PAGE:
“You meet the two lovers in Dreamland, a brothel and sex club”, offers Moore. “Our queerness is often born in underground nightlife, so for me coming in and singing this music was natural. It should have been a queer role from the start, the lyrics are camp as hell. “Fat as a chocolate eclair as I suck out the cream”?! Yes, baby!”
A magnet for controversy since the show first opened in London, Miss Saigon has been criticized for being a piece of colonial Orientalism that perpetuates the “white saviour” myth. Issues which Moore readily acknowledges. “The thing is, we live in a world where our white ancestors have stolen the land and everything is built on that privilege. That’s just how things were. But we’re living in an age of Crazy Rich Asians, peak “slaysian” power! BLACKPINK (BLɅϽKPIИK) is the biggest girl band in the world. An all-Filipino cast is bringing Here Lies Love to Broadway right now. My God, Michelle Yeoh just became the first Asian woman to win Best Actress! There’s big Asian energy on the stage right now and I think that’s what we have to focus on.”
“There is nothing submissive about these women”, Moore emphasizes about Miss Saigon’s female characters. “There’s nothing submissive about Asian women in general. My mum and my aunties are strong, unapologetic women and that’s what I saw when I watched the show. The show is about the struggle and the survival of these women trying to get out for a better life and doing whatever they can. Sex work is work! If the women in Miss Saigon are being submissive in any way it’s all an act, because they’re doing whatever they can to escape and survive. These people are survivors.”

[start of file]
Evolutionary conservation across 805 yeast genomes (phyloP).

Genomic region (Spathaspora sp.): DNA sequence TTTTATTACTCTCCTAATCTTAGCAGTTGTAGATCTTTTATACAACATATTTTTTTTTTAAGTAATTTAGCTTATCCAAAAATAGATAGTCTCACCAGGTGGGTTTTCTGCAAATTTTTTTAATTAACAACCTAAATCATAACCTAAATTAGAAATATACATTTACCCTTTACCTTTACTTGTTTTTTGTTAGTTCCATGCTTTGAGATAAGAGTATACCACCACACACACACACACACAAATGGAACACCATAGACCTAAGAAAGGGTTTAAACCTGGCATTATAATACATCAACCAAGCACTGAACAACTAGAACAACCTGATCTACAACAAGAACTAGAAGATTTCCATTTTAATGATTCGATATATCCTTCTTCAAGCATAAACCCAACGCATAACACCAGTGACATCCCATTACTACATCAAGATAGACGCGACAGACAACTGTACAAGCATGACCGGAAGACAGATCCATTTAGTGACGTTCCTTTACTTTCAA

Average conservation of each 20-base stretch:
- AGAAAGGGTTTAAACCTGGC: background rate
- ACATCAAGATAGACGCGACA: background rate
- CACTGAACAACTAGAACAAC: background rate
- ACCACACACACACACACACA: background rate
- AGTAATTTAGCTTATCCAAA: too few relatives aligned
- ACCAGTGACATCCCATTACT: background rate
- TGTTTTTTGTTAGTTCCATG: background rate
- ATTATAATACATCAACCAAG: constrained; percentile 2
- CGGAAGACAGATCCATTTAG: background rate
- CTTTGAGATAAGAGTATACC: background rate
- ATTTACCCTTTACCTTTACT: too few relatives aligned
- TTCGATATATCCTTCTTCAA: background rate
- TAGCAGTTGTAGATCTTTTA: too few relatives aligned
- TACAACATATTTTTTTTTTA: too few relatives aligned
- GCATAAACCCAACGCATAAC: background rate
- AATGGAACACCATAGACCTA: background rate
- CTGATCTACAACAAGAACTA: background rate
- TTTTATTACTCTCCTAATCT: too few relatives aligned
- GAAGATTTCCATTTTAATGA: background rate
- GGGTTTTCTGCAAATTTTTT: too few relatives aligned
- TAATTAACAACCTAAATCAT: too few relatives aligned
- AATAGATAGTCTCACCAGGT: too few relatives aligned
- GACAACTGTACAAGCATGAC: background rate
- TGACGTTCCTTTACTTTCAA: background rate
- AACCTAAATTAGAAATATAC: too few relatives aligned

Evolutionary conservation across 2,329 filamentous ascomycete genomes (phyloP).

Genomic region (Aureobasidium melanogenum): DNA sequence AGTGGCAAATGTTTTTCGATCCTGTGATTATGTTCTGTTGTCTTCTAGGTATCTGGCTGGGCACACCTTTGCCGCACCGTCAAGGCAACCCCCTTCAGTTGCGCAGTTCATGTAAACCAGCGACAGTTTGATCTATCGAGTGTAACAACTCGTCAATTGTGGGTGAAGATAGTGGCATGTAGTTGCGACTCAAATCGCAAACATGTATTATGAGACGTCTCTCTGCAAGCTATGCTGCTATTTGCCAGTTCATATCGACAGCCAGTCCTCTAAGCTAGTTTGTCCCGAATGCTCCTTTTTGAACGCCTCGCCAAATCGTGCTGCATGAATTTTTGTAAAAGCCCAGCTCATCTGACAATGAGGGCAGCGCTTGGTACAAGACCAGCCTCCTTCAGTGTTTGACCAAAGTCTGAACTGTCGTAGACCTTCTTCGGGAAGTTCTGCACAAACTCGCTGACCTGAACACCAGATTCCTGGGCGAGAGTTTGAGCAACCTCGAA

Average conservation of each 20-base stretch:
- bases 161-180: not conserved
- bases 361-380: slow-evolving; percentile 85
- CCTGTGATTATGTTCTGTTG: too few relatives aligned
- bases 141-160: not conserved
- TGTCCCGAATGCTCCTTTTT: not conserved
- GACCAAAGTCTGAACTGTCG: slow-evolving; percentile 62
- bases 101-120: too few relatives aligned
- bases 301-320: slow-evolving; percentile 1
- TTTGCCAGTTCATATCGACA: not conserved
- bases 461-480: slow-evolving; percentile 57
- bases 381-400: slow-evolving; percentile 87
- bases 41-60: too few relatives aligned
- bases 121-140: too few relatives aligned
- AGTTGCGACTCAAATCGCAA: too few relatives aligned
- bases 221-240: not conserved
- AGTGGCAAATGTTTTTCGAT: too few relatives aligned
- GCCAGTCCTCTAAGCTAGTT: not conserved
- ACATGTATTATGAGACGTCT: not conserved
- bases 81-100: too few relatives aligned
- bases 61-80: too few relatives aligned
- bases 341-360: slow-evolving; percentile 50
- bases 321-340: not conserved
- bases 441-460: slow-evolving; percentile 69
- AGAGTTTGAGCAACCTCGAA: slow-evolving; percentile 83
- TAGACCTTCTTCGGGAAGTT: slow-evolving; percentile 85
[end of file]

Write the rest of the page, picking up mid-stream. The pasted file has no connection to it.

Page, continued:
While there are undoubtedly more queer and Asian roles on Australian TV and stages these days, the representation still lags behind the country’s demographics. “Here’s the tea, in Australia I’ll either be the Asian, the drag queen, or the Asian drag queen”, shares Moore, “but this is the arts in Australia. We need more support. We need more funding. We need more voices rising up. With Miss Saigon, yes, these white guys wrote an Asian musical, but where is the opportunity for more Asian stories right now? We need to support more Asian and POC writers so that there can be more stories than this.”
“London was my butterfly wings moment”, offers Moore. “I had to get away to flourish and now I get to be back here in Australia and bring new energy to this 30-plus year old show which is amazing. I had to leave Australia to find myself, but now we have more representation of Asianness and queerness in Australian media. Abigail Adriano who plays Kim in the show, who is ten years younger than me, is now living within this realm of Asian representation which didn’t exist ten years ago.”
“There’s such fierceness with the whole cast because we’ve got all the cultures”, declares Moore, “we’ve got Filipinos, we’ve got Koreans, and Cambodians, and we’re coming together to explode that big, “slaysian” energy in Miss Saigon! It’s all about reclaiming things on stage. There’s even a line in the show where a character says, “the war’s going to turn him queer!” That was seen as a bad thing. Not on my watch!”
By Chad Armstrong
Miss Saigon opens at the Sydney Opera House on August 17th, 2023. Tickets are available here.